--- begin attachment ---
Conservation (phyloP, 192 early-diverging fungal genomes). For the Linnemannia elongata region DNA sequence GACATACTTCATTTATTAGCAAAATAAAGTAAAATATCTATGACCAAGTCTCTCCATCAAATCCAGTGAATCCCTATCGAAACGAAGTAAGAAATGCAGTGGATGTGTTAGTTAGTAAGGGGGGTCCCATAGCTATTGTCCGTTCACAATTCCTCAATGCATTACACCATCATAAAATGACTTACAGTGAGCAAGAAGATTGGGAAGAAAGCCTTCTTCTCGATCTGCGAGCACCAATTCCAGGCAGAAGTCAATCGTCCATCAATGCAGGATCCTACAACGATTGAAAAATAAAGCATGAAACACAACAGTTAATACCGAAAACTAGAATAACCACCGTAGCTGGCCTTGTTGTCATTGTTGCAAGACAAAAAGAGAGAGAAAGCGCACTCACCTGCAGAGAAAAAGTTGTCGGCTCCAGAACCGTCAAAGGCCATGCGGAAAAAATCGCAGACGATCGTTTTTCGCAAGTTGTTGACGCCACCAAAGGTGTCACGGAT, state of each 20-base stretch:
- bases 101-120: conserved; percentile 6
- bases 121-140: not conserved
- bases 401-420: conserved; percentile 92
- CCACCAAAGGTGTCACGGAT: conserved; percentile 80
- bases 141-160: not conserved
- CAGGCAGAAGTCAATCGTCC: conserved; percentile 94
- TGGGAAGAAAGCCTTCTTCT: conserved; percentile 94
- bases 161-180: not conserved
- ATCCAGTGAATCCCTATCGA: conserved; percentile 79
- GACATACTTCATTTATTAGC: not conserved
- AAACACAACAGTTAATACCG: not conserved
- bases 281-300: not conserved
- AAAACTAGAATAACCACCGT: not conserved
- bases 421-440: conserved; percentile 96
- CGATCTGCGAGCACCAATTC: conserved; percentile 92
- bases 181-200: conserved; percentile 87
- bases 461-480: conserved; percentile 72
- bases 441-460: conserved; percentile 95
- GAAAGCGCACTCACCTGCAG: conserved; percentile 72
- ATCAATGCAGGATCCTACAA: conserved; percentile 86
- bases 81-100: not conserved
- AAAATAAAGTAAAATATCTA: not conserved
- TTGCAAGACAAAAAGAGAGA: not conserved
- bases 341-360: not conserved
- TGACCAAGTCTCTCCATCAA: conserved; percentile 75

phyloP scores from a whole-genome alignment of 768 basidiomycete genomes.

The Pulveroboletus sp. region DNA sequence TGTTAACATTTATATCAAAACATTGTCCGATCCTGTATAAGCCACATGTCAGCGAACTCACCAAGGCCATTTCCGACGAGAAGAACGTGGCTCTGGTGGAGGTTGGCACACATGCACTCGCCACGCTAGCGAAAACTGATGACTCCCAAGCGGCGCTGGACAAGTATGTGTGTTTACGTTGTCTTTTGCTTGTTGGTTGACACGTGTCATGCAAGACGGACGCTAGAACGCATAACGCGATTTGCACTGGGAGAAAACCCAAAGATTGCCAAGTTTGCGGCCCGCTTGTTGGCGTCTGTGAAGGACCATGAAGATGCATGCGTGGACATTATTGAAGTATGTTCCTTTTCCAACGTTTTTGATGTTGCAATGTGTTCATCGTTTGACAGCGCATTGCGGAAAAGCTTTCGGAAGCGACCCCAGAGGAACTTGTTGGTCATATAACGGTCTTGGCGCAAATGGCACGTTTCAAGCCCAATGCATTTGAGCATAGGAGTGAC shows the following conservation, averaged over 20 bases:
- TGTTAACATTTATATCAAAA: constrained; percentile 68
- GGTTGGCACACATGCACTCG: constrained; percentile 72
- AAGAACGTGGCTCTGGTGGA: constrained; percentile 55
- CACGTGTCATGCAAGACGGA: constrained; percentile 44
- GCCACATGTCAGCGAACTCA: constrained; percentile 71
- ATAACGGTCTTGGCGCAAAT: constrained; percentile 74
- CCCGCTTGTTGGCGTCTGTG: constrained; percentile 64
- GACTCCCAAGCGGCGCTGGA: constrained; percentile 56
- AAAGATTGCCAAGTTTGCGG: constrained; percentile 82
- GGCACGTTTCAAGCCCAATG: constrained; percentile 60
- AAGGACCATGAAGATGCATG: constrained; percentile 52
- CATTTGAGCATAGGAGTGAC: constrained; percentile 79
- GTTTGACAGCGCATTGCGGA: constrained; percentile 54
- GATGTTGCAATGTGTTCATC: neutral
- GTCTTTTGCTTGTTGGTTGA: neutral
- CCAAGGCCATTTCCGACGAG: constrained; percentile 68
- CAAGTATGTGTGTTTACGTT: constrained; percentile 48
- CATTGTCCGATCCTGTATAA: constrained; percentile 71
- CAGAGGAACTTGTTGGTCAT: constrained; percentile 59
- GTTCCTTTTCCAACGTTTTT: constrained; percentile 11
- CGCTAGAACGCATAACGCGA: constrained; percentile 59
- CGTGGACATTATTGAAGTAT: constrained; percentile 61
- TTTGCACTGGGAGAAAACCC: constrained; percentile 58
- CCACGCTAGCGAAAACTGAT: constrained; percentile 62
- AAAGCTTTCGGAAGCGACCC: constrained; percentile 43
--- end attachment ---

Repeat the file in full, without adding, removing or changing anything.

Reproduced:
Conservation (phyloP, 192 early-diverging fungal genomes). For the Linnemannia elongata region DNA sequence GACATACTTCATTTATTAGCAAAATAAAGTAAAATATCTATGACCAAGTCTCTCCATCAAATCCAGTGAATCCCTATCGAAACGAAGTAAGAAATGCAGTGGATGTGTTAGTTAGTAAGGGGGGTCCCATAGCTATTGTCCGTTCACAATTCCTCAATGCATTACACCATCATAAAATGACTTACAGTGAGCAAGAAGATTGGGAAGAAAGCCTTCTTCTCGATCTGCGAGCACCAATTCCAGGCAGAAGTCAATCGTCCATCAATGCAGGATCCTACAACGATTGAAAAATAAAGCATGAAACACAACAGTTAATACCGAAAACTAGAATAACCACCGTAGCTGGCCTTGTTGTCATTGTTGCAAGACAAAAAGAGAGAGAAAGCGCACTCACCTGCAGAGAAAAAGTTGTCGGCTCCAGAACCGTCAAAGGCCATGCGGAAAAAATCGCAGACGATCGTTTTTCGCAAGTTGTTGACGCCACCAAAGGTGTCACGGAT, state of each 20-base stretch:
- bases 101-120: conserved; percentile 6
- bases 121-140: not conserved
- bases 401-420: conserved; percentile 92
- CCACCAAAGGTGTCACGGAT: conserved; percentile 80
- bases 141-160: not conserved
- CAGGCAGAAGTCAATCGTCC: conserved; percentile 94
- TGGGAAGAAAGCCTTCTTCT: conserved; percentile 94
- bases 161-180: not conserved
- ATCCAGTGAATCCCTATCGA: conserved; percentile 79
- GACATACTTCATTTATTAGC: not conserved
- AAACACAACAGTTAATACCG: not conserved
- bases 281-300: not conserved
- AAAACTAGAATAACCACCGT: not conserved
- bases 421-440: conserved; percentile 96
- CGATCTGCGAGCACCAATTC: conserved; percentile 92
- bases 181-200: conserved; percentile 87
- bases 461-480: conserved; percentile 72
- bases 441-460: conserved; percentile 95
- GAAAGCGCACTCACCTGCAG: conserved; percentile 72
- ATCAATGCAGGATCCTACAA: conserved; percentile 86
- bases 81-100: not conserved
- AAAATAAAGTAAAATATCTA: not conserved
- TTGCAAGACAAAAAGAGAGA: not conserved
- bases 341-360: not conserved
- TGACCAAGTCTCTCCATCAA: conserved; percentile 75

phyloP scores from a whole-genome alignment of 768 basidiomycete genomes.

The Pulveroboletus sp. region DNA sequence TGTTAACATTTATATCAAAACATTGTCCGATCCTGTATAAGCCACATGTCAGCGAACTCACCAAGGCCATTTCCGACGAGAAGAACGTGGCTCTGGTGGAGGTTGGCACACATGCACTCGCCACGCTAGCGAAAACTGATGACTCCCAAGCGGCGCTGGACAAGTATGTGTGTTTACGTTGTCTTTTGCTTGTTGGTTGACACGTGTCATGCAAGACGGACGCTAGAACGCATAACGCGATTTGCACTGGGAGAAAACCCAAAGATTGCCAAGTTTGCGGCCCGCTTGTTGGCGTCTGTGAAGGACCATGAAGATGCATGCGTGGACATTATTGAAGTATGTTCCTTTTCCAACGTTTTTGATGTTGCAATGTGTTCATCGTTTGACAGCGCATTGCGGAAAAGCTTTCGGAAGCGACCCCAGAGGAACTTGTTGGTCATATAACGGTCTTGGCGCAAATGGCACGTTTCAAGCCCAATGCATTTGAGCATAGGAGTGAC shows the following conservation, averaged over 20 bases:
- TGTTAACATTTATATCAAAA: constrained; percentile 68
- GGTTGGCACACATGCACTCG: constrained; percentile 72
- AAGAACGTGGCTCTGGTGGA: constrained; percentile 55
- CACGTGTCATGCAAGACGGA: constrained; percentile 44
- GCCACATGTCAGCGAACTCA: constrained; percentile 71
- ATAACGGTCTTGGCGCAAAT: constrained; percentile 74
- CCCGCTTGTTGGCGTCTGTG: constrained; percentile 64
- GACTCCCAAGCGGCGCTGGA: constrained; percentile 56
- AAAGATTGCCAAGTTTGCGG: constrained; percentile 82
- GGCACGTTTCAAGCCCAATG: constrained; percentile 60
- AAGGACCATGAAGATGCATG: constrained; percentile 52
- CATTTGAGCATAGGAGTGAC: constrained; percentile 79
- GTTTGACAGCGCATTGCGGA: constrained; percentile 54
- GATGTTGCAATGTGTTCATC: neutral
- GTCTTTTGCTTGTTGGTTGA: neutral
- CCAAGGCCATTTCCGACGAG: constrained; percentile 68
- CAAGTATGTGTGTTTACGTT: constrained; percentile 48
- CATTGTCCGATCCTGTATAA: constrained; percentile 71
- CAGAGGAACTTGTTGGTCAT: constrained; percentile 59
- GTTCCTTTTCCAACGTTTTT: constrained; percentile 11
- CGCTAGAACGCATAACGCGA: constrained; percentile 59
- CGTGGACATTATTGAAGTAT: constrained; percentile 61
- TTTGCACTGGGAGAAAACCC: constrained; percentile 58
- CCACGCTAGCGAAAACTGAT: constrained; percentile 62
- AAAGCTTTCGGAAGCGACCC: constrained; percentile 43